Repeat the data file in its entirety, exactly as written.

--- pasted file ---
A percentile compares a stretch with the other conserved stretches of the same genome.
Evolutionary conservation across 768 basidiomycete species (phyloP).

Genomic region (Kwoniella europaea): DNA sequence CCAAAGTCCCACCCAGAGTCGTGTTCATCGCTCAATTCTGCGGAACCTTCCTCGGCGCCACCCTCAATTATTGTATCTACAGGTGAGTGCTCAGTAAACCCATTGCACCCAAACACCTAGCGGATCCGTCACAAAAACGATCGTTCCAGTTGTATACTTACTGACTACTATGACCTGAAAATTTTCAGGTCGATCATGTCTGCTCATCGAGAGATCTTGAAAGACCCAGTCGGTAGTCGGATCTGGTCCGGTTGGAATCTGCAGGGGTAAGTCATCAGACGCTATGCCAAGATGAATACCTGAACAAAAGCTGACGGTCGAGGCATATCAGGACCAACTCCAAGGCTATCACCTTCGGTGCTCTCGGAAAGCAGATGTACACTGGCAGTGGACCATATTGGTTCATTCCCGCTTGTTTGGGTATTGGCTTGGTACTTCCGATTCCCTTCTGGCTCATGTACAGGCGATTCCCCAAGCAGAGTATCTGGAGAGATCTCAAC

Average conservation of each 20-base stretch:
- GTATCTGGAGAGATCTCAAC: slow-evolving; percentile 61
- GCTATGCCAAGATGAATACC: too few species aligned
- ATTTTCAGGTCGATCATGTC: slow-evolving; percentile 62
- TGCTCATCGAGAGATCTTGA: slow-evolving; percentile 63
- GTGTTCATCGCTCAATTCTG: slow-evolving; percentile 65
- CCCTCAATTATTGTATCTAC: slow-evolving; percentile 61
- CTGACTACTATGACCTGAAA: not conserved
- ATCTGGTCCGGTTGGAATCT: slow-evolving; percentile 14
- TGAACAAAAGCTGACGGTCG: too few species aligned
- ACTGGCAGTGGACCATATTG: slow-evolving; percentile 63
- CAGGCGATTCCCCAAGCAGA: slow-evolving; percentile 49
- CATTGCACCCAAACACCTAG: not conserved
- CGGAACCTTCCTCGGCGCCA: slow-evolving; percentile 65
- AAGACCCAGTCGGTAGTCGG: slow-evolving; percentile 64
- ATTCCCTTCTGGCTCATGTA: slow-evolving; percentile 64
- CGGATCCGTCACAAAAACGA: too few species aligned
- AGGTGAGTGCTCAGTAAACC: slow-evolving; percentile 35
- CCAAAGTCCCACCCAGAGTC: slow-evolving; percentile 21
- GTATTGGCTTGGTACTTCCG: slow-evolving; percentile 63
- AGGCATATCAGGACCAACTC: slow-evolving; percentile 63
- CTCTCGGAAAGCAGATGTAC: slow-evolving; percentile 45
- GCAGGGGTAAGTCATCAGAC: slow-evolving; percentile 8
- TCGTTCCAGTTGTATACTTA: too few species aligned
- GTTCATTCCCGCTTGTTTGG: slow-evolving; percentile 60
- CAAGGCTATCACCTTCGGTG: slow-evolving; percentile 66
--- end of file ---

A percentile compares a stretch with the other conserved stretches of the same genome.
Evolutionary conservation across 768 basidiomycete species (phyloP).

Genomic region (Kwoniella europaea): DNA sequence CCAAAGTCCCACCCAGAGTCGTGTTCATCGCTCAATTCTGCGGAACCTTCCTCGGCGCCACCCTCAATTATTGTATCTACAGGTGAGTGCTCAGTAAACCCATTGCACCCAAACACCTAGCGGATCCGTCACAAAAACGATCGTTCCAGTTGTATACTTACTGACTACTATGACCTGAAAATTTTCAGGTCGATCATGTCTGCTCATCGAGAGATCTTGAAAGACCCAGTCGGTAGTCGGATCTGGTCCGGTTGGAATCTGCAGGGGTAAGTCATCAGACGCTATGCCAAGATGAATACCTGAACAAAAGCTGACGGTCGAGGCATATCAGGACCAACTCCAAGGCTATCACCTTCGGTGCTCTCGGAAAGCAGATGTACACTGGCAGTGGACCATATTGGTTCATTCCCGCTTGTTTGGGTATTGGCTTGGTACTTCCGATTCCCTTCTGGCTCATGTACAGGCGATTCCCCAAGCAGAGTATCTGGAGAGATCTCAAC

Average conservation of each 20-base stretch:
- GTATCTGGAGAGATCTCAAC: slow-evolving; percentile 61
- GCTATGCCAAGATGAATACC: too few species aligned
- ATTTTCAGGTCGATCATGTC: slow-evolving; percentile 62
- TGCTCATCGAGAGATCTTGA: slow-evolving; percentile 63
- GTGTTCATCGCTCAATTCTG: slow-evolving; percentile 65
- CCCTCAATTATTGTATCTAC: slow-evolving; percentile 61
- CTGACTACTATGACCTGAAA: not conserved
- ATCTGGTCCGGTTGGAATCT: slow-evolving; percentile 14
- TGAACAAAAGCTGACGGTCG: too few species aligned
- ACTGGCAGTGGACCATATTG: slow-evolving; percentile 63
- CAGGCGATTCCCCAAGCAGA: slow-evolving; percentile 49
- CATTGCACCCAAACACCTAG: not conserved
- CGGAACCTTCCTCGGCGCCA: slow-evolving; percentile 65
- AAGACCCAGTCGGTAGTCGG: slow-evolving; percentile 64
- ATTCCCTTCTGGCTCATGTA: slow-evolving; percentile 64
- CGGATCCGTCACAAAAACGA: too few species aligned
- AGGTGAGTGCTCAGTAAACC: slow-evolving; percentile 35
- CCAAAGTCCCACCCAGAGTC: slow-evolving; percentile 21
- GTATTGGCTTGGTACTTCCG: slow-evolving; percentile 63
- AGGCATATCAGGACCAACTC: slow-evolving; percentile 63
- CTCTCGGAAAGCAGATGTAC: slow-evolving; percentile 45
- GCAGGGGTAAGTCATCAGAC: slow-evolving; percentile 8
- TCGTTCCAGTTGTATACTTA: too few species aligned
- GTTCATTCCCGCTTGTTTGG: slow-evolving; percentile 60
- CAAGGCTATCACCTTCGGTG: slow-evolving; percentile 66